• Cash Transfers to individual girls in P5-S4 and their families: more than 50,000 will be made in 2014, and around half a million, to 200,000 individual girls, by 2018. In 2015, we expect payment of the majority of these to be by M-Money. 
  • School capitation grants to fund investments in quality: almost 3000 schools have been approved to receive these grants, having passed hurdles including opening a bank account, and making a school development plan and budget, and there have been outstanding examples of value delivered, notably in terms of economical construction. GRSS is now looking at rolling this model of funding direct to service delivery units across to the health sector. 
  • A multi-year programme of investment in knowledge, evidence and research, much of it delivered by our specialist partners Forcier Consulting and, earlier on, Education for Change, including detailed school and household surveys, learning assessments, and a major subnational PFM performance survey.
The Government of the Republic of South Sudan (GRSS) budgets to spend 60m SSP of its own money a year (roughly £12m GBP) on school capitation grants, as part of the wider Local Services Support programme, supported by among others, the ODI Budget Strengthening Initiative. It's worth highlighting that this £12m a year spent by the government of South Sudan is slightly more than the DFID project itself (£60m over five and half years - a great example of leverage and sustainability where aid money can help to increase the effectiveness of potentially much larger government spending. 
You can find some examples of practical good news that has resulted – girls with the resources to be in school, teachers paid, classrooms and latrines quickly and cost-effectively constructed - and scans of how each school has budgeted to spend its capitation grant, including detail down to the cost of a latrine in a given school, and the accountability now being returned by schools.
In addition to the CGA work, other members of the consortium are delivering really exciting things too, particularly interesting are the BBC "Our School" programmes in local languages. Since they have one programme per State per topic, and have done about 14 topics this year, it is really quite a significant library of decent resources of people saying sensible things about education, including the practicalities, not just the slogans, in their own language. In due course, the project is going to do important things on in classroom education quality too. 
Using innovative technology elsewhere

We think some of these approaches and tools are broadly applicable:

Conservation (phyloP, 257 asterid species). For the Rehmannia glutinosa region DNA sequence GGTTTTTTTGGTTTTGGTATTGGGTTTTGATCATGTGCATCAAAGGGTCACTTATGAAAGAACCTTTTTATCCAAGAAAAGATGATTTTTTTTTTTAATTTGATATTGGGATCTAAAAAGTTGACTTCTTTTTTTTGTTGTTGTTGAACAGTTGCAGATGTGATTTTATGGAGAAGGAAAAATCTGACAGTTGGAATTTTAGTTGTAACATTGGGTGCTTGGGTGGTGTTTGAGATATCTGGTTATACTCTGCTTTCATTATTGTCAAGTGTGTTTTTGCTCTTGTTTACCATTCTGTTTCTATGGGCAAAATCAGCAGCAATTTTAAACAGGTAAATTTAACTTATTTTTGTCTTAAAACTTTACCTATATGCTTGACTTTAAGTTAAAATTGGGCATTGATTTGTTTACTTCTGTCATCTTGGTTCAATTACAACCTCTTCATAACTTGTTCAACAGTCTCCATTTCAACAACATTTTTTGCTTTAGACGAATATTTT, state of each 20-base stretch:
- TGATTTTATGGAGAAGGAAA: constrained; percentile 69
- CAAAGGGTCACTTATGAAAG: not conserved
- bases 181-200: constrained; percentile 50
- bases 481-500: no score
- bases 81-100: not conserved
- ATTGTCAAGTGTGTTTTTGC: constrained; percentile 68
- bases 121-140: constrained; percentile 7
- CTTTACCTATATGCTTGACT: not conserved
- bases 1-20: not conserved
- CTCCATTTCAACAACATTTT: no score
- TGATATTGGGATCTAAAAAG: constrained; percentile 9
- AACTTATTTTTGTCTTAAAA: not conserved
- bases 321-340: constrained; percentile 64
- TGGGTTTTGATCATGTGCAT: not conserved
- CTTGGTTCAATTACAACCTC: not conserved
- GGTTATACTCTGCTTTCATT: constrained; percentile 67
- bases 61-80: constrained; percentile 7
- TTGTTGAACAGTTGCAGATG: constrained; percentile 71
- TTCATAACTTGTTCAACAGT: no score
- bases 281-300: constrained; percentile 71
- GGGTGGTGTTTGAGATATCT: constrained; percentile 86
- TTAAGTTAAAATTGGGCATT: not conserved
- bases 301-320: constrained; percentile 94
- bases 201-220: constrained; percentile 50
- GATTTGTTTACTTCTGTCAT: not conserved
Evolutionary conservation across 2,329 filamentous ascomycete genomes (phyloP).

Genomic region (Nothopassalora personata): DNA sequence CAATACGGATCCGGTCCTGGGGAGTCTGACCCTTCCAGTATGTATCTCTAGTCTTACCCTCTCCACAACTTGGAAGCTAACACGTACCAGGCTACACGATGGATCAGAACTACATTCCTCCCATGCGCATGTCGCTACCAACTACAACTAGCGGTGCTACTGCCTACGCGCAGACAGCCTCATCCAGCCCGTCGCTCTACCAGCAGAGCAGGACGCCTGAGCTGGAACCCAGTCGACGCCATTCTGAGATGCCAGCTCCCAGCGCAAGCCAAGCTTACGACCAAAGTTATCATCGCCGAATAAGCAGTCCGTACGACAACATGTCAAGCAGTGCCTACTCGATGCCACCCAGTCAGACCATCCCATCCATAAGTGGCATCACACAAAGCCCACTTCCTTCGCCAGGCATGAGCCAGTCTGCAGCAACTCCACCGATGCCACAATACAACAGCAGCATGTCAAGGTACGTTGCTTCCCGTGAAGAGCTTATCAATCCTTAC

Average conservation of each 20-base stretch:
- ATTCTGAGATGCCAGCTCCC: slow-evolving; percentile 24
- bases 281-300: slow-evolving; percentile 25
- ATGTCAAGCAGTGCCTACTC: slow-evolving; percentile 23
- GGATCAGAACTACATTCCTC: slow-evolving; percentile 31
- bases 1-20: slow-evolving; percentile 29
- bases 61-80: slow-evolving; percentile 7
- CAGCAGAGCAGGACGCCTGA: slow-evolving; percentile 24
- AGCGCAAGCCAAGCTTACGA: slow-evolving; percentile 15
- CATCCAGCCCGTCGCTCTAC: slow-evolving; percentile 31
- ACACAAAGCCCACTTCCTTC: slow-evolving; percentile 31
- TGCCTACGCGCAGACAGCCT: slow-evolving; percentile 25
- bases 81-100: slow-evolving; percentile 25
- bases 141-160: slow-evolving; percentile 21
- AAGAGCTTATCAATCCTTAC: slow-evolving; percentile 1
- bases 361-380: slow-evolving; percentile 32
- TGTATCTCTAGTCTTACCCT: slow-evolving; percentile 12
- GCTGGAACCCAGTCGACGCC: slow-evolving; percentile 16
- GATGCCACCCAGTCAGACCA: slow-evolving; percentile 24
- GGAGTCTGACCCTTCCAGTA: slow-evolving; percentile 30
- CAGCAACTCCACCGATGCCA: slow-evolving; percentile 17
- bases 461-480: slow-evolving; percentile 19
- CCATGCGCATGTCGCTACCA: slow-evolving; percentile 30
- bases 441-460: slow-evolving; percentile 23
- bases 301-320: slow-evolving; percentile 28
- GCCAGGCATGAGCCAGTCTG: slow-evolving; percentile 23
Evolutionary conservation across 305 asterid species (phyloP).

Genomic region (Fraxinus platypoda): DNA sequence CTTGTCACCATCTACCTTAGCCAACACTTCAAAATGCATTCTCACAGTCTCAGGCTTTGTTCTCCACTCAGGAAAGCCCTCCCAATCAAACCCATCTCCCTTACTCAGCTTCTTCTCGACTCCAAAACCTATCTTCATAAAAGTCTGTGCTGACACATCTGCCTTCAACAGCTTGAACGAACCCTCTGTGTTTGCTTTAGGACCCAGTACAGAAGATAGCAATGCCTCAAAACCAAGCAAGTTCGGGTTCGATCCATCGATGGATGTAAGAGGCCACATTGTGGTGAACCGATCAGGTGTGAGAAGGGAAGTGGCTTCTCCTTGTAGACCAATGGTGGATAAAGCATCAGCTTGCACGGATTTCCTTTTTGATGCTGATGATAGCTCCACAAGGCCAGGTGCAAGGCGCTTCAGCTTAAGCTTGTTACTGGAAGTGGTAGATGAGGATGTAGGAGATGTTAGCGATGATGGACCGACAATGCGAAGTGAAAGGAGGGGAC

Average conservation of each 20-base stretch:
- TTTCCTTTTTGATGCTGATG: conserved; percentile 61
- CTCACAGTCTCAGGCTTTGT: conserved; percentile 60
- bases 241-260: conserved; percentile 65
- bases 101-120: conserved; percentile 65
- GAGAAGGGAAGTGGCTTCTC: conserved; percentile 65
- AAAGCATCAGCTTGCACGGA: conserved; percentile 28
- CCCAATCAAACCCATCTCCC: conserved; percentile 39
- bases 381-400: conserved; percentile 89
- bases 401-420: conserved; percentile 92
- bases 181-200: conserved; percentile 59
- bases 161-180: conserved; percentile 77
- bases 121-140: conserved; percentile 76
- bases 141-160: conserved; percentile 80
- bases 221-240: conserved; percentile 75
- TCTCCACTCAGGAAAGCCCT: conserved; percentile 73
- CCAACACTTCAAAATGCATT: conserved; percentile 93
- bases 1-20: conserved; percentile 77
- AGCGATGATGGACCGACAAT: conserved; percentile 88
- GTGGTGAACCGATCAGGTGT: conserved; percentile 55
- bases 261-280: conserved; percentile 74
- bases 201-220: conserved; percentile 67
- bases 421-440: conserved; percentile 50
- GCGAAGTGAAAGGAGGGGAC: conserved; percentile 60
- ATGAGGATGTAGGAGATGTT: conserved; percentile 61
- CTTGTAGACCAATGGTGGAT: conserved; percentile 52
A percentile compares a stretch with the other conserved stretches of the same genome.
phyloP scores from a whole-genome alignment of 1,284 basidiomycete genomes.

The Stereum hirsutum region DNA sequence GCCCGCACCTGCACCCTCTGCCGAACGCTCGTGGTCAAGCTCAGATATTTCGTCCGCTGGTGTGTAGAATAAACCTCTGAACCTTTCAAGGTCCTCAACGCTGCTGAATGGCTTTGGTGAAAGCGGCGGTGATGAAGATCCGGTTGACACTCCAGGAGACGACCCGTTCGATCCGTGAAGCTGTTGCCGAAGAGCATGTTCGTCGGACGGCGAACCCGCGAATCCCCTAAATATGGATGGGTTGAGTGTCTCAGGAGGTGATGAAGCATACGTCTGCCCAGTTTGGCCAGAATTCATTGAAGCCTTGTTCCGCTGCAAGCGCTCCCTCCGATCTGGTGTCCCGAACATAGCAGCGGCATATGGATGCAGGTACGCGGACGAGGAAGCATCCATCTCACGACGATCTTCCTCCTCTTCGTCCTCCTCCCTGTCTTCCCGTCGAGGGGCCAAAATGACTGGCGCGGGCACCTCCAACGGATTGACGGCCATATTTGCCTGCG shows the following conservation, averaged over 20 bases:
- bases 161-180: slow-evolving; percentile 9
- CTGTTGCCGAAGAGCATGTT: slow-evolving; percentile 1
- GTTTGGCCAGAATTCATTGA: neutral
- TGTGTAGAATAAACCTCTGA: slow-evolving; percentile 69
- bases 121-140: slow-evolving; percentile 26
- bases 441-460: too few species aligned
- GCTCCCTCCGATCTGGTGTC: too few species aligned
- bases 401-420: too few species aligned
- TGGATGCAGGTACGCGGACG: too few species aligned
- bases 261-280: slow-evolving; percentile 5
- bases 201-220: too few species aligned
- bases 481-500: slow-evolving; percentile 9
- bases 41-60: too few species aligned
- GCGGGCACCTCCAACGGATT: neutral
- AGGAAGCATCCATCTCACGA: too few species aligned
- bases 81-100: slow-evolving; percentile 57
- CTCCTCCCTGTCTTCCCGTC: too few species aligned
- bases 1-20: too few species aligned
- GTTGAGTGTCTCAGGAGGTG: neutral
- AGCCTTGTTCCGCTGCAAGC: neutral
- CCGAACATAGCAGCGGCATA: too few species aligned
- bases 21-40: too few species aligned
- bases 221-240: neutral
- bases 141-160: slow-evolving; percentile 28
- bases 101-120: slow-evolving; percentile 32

• Monitoring enrolment and attendance at an individual level, in near-real time, on a public website (data on individuals can only be accessed by permissioned login), is a step of assurance and usefulness of data that goes beyond what some EMISs offer.
  • Getting funds direct into the hands of individuals and down to bank accounts of service delivery units like schools and primary health care units, gives country governments and their partners assurance that funds have reached their destination, and sets good incentives for funds to be used correctly, and the leverage and information to follow up if there is a problem. Putting funds to individuals and schools and clinics at local level stimulates the local economy, and, in particular, financial inclusion – in South Sudan, Eden Commercial Bank are opening five new branches in County towns during 2014, driven partly by the additional transaction volume provided by capitation grants and cash transfers, and other banks have set up travelling account opening services. 
  • The technology approach is designed for a low-connectivity/not-always-on environment, and for users using their own mobile phones/devices.
These approaches are operationally effective, and showing promising signs of effect on retention and enrolment, in South Sudan: how much more might they achieve in an environment where there were fewer barriers to accessing public services?"

15 July 2014

This is why I don't care about climate change

Well, not "don't care at all", but, you know, not as much as about poverty and development. Stefan Dercon puts it better than I ever have:
Poverty reduction tends to be strongly linked to economic growth, but growth impacts the environment and increases CO2 emissions. So can greener growth that is more climate-resilient and less environmentally damaging deliver large scale poverty reduction? ... We argue that there are bound to be trade-offs between emissions reductions and a greener growth on the one hand, and growth that is most effective in poverty reduction. We argue that development aid, earmarked for the poorest countries, should only selectively pay attention to climate change, and remain focused on fighting current poverty reduction, including via economic growth, not least as future resilience of these countries and their population will depend on their ability to create wealth and build up human capital now. The only use for development aid within the poorest countries for explicit climate-related investment ought to be when the investments also contribute to poverty reduction now

Value for money in technical assistance to governments

The DFID project completion report is out (here) for the South Sudan ODI fellows from 2009-2012. It's pretty good. (this doesn't include my cohort).